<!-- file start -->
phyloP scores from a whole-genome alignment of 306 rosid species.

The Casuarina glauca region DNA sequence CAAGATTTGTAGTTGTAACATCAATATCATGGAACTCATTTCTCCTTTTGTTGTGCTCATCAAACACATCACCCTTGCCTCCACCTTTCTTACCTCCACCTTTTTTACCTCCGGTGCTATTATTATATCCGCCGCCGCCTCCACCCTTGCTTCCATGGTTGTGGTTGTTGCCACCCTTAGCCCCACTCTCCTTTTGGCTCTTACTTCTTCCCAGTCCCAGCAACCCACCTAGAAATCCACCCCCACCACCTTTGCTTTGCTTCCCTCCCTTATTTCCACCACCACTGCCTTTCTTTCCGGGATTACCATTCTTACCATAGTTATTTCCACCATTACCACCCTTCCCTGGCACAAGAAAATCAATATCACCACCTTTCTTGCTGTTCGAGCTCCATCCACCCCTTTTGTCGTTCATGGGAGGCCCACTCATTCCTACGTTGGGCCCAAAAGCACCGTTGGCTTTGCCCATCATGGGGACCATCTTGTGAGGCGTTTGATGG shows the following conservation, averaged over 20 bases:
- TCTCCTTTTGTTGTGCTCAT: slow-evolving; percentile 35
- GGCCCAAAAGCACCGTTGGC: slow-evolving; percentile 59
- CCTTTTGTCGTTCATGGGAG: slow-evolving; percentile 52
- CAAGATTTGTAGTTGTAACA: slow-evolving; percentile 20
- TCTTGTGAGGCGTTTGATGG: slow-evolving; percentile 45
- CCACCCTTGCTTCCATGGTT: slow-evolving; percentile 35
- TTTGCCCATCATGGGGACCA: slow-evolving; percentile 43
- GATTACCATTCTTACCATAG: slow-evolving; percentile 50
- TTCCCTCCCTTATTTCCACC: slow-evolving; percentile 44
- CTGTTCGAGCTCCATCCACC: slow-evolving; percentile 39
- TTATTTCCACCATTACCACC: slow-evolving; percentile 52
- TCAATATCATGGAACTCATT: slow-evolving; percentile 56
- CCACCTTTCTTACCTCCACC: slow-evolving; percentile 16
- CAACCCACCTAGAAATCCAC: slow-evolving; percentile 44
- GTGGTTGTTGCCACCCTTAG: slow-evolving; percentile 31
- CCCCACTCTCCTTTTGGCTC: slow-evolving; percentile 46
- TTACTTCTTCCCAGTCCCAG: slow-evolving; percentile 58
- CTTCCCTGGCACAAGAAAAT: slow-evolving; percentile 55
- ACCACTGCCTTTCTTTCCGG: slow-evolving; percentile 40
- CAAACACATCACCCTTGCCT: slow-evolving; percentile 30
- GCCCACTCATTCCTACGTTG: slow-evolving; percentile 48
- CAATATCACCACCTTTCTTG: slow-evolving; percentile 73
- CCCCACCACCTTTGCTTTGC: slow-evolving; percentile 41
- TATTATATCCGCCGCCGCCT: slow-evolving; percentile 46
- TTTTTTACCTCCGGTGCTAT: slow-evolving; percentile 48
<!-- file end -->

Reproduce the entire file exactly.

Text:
phyloP scores from a whole-genome alignment of 306 rosid species.

The Casuarina glauca region DNA sequence CAAGATTTGTAGTTGTAACATCAATATCATGGAACTCATTTCTCCTTTTGTTGTGCTCATCAAACACATCACCCTTGCCTCCACCTTTCTTACCTCCACCTTTTTTACCTCCGGTGCTATTATTATATCCGCCGCCGCCTCCACCCTTGCTTCCATGGTTGTGGTTGTTGCCACCCTTAGCCCCACTCTCCTTTTGGCTCTTACTTCTTCCCAGTCCCAGCAACCCACCTAGAAATCCACCCCCACCACCTTTGCTTTGCTTCCCTCCCTTATTTCCACCACCACTGCCTTTCTTTCCGGGATTACCATTCTTACCATAGTTATTTCCACCATTACCACCCTTCCCTGGCACAAGAAAATCAATATCACCACCTTTCTTGCTGTTCGAGCTCCATCCACCCCTTTTGTCGTTCATGGGAGGCCCACTCATTCCTACGTTGGGCCCAAAAGCACCGTTGGCTTTGCCCATCATGGGGACCATCTTGTGAGGCGTTTGATGG shows the following conservation, averaged over 20 bases:
- TCTCCTTTTGTTGTGCTCAT: slow-evolving; percentile 35
- GGCCCAAAAGCACCGTTGGC: slow-evolving; percentile 59
- CCTTTTGTCGTTCATGGGAG: slow-evolving; percentile 52
- CAAGATTTGTAGTTGTAACA: slow-evolving; percentile 20
- TCTTGTGAGGCGTTTGATGG: slow-evolving; percentile 45
- CCACCCTTGCTTCCATGGTT: slow-evolving; percentile 35
- TTTGCCCATCATGGGGACCA: slow-evolving; percentile 43
- GATTACCATTCTTACCATAG: slow-evolving; percentile 50
- TTCCCTCCCTTATTTCCACC: slow-evolving; percentile 44
- CTGTTCGAGCTCCATCCACC: slow-evolving; percentile 39
- TTATTTCCACCATTACCACC: slow-evolving; percentile 52
- TCAATATCATGGAACTCATT: slow-evolving; percentile 56
- CCACCTTTCTTACCTCCACC: slow-evolving; percentile 16
- CAACCCACCTAGAAATCCAC: slow-evolving; percentile 44
- GTGGTTGTTGCCACCCTTAG: slow-evolving; percentile 31
- CCCCACTCTCCTTTTGGCTC: slow-evolving; percentile 46
- TTACTTCTTCCCAGTCCCAG: slow-evolving; percentile 58
- CTTCCCTGGCACAAGAAAAT: slow-evolving; percentile 55
- ACCACTGCCTTTCTTTCCGG: slow-evolving; percentile 40
- CAAACACATCACCCTTGCCT: slow-evolving; percentile 30
- GCCCACTCATTCCTACGTTG: slow-evolving; percentile 48
- CAATATCACCACCTTTCTTG: slow-evolving; percentile 73
- CCCCACCACCTTTGCTTTGC: slow-evolving; percentile 41
- TATTATATCCGCCGCCGCCT: slow-evolving; percentile 46
- TTTTTTACCTCCGGTGCTAT: slow-evolving; percentile 48